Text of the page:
Hallucinations and delusions are common in people with Parkinson’s disease, but many antipsychotic drugs are either ineffective or worsen motor symptoms. With phase 3 testing of pimavanserin (Nuplazid) completed, Acadia Pharmaceuticals hopes to change that.
In the so-called -020 Study, which enrolled 199 patients with Parkinson’s disease psychosis (PDP), pimavanserin met its primary endpoint in significantly reducing psychosis vs. placebo and reached a key secondary endpoint for motoric tolerability. Results were published in Lancet. With a first-quarter regulatory filing planned, Acadia could have the first FDA-approved drug to treat PDP on the market by the end of 2015.
Immunomedics/UCB is wrapping up two pivotal studies for epratuzumab, a humanized monoclonal antibody that targets CD22 receptors on B lymphocytes. Epratuzumab is being studied in patients with severe lupus. The primary endpoint of both trials is the percentage of subjects meeting treatment response criteria at Week 48. Early results showed a response rate of over 50% at the 12-week point, with reductions in patients’ need for concomitant corticosteroids.
Radius Health reported positive 18-month data for abaloparatide-SC, an investigational treatment for reducing fractures in postmenopausal women with osteoporosis. In the ACTIVE trial, abaloparatide-SC demonstrated an 83% greater reduction in incident vertebral fractures than placebo.
Nivolumab (Opdivo, see table) and pembrolizumab (Keytruda), both FDA-approved in the last four months of 2014, are in a race to win market share for patients with advanced melanoma. Both drugs unblock the PD-1 pathway to allow the human immune system to attack tumor cells, but how well—and how dependably—still needs to be figured out. Interim data from phase 3 trials of both drugs in patients with lung cancer are expected soon and may provide some answers.
Francesco Petrella, MD, at the European Institute of Oncology, in Italy, reported that researchers had repaired a fistula in a patient’s lower airway using stem cells derived from the patient’s own bone marrow. A 42-year-old firefighter had developed the fistula after surgeons removed a lung as part of treatment for mesothelioma. Sixty days after the firefighter’s stem cell therapy, the hole was no longer visible, said Petrella, who believes this same technique may be used to treat fistulas elsewhere in the body. Petrella described the case in a letter published in the Jan. 1 issue of the New England Journal of Medicine.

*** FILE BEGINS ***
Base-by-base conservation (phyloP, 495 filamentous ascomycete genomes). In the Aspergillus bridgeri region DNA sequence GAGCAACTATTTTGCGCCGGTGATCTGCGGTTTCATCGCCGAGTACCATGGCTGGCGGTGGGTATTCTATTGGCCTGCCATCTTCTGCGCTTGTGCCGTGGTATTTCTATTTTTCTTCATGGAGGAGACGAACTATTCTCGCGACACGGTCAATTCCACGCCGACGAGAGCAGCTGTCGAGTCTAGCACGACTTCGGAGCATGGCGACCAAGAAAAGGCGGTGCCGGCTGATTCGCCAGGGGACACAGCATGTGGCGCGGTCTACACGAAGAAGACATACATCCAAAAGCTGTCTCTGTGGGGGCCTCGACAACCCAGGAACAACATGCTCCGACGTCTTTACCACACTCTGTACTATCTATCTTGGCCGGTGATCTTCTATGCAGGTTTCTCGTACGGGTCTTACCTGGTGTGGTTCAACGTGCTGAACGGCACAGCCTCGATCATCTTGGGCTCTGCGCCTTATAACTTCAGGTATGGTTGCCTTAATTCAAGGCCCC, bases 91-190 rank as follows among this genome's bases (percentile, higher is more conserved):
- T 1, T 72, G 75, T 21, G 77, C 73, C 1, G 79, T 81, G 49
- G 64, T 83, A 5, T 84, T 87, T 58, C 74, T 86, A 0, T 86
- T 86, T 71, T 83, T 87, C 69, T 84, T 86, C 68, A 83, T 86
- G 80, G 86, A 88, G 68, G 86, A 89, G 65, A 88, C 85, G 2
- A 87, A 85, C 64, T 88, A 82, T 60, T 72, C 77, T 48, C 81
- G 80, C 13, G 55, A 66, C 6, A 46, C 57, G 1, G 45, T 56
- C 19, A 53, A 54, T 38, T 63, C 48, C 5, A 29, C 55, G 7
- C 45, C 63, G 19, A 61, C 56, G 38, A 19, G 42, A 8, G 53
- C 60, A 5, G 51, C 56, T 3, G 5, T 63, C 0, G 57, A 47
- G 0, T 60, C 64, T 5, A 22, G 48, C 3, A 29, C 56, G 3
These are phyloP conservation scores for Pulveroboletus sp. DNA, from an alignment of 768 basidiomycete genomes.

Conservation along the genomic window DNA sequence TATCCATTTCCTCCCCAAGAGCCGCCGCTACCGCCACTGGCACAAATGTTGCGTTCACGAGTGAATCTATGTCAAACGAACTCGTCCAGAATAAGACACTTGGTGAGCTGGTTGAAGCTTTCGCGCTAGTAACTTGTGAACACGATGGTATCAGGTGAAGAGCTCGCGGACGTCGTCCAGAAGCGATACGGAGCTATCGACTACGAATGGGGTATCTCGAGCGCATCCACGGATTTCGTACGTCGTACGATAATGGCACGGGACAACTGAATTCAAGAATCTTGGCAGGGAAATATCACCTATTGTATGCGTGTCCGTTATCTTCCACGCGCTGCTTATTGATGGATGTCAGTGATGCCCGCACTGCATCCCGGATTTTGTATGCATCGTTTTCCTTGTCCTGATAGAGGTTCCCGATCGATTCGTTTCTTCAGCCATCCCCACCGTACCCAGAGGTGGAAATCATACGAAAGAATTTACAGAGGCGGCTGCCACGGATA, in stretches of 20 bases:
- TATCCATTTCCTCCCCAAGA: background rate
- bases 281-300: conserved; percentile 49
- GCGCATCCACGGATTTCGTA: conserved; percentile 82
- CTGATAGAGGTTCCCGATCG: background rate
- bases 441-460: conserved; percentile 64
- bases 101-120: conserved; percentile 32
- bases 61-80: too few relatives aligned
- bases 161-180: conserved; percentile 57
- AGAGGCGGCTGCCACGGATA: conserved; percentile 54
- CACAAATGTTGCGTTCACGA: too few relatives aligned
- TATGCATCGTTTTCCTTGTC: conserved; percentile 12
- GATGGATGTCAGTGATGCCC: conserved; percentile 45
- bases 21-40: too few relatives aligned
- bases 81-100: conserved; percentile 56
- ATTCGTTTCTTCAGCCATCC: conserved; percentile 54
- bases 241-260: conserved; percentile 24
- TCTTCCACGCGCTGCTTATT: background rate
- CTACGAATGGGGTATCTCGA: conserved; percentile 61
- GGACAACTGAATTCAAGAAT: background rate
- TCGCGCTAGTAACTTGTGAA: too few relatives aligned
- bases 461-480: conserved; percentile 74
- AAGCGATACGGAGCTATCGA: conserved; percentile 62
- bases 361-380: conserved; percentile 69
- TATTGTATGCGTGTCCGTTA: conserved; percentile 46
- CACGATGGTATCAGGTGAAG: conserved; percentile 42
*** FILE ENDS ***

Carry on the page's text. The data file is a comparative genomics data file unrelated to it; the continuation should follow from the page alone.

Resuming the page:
Immunosuppressive therapy for relapsing-remitting multiple sclerosis (RRMS), coupled with transplantation of a patient’s blood-forming stem cells, may provide sustained remission. Three years into a study of 25 patients who received high-dose immunosuppressive therapy and autologous hematopoietic cell transplant (HDIT/HCT), nearly 80% had no increase in disability, symptom relapse, or brain lesions. The results are reported online in JAMA Neurology on Dec. 29.
The FDA has changed labeling on tbo-filgrastim to allow self-administration. Until late December, Secor Biotech’s product, which stimulates production of neutrophils, required administration by a health care professional. The drug was approved in the United States under its own biologics license application, but it is classified in Europe as a biosimilar to Amgen’s Neupogen.
OncoGenex Pharmaceuticals has signed an agreement with Teva to regain rights to custirsen, now in phase 3 development. Custirsen blocks production of the protein clusterin, which may play a role in cell survival and treatment resistance in patients with prostate and lung cancers. By inhibiting clusterin, the drug could slow tumor growth to allow therapies to be more effective. Data from the AFFINITY and ENSPIRIT trials are expected late this year or early 2016.
With the goal of gaining a better understanding of disease and dysfunction, the NIH has awarded more than $28 million in grants to researchers to study how and when human genes are turned on and off. The grants fall under the Genomics of Gene Regulation Program at the National Human Genome Research Institute. Recipients include Memorial Sloan Kettering Cancer Center, Duke University, University of Massachusetts Medical School, Stanford University, and University of California–Los Angeles.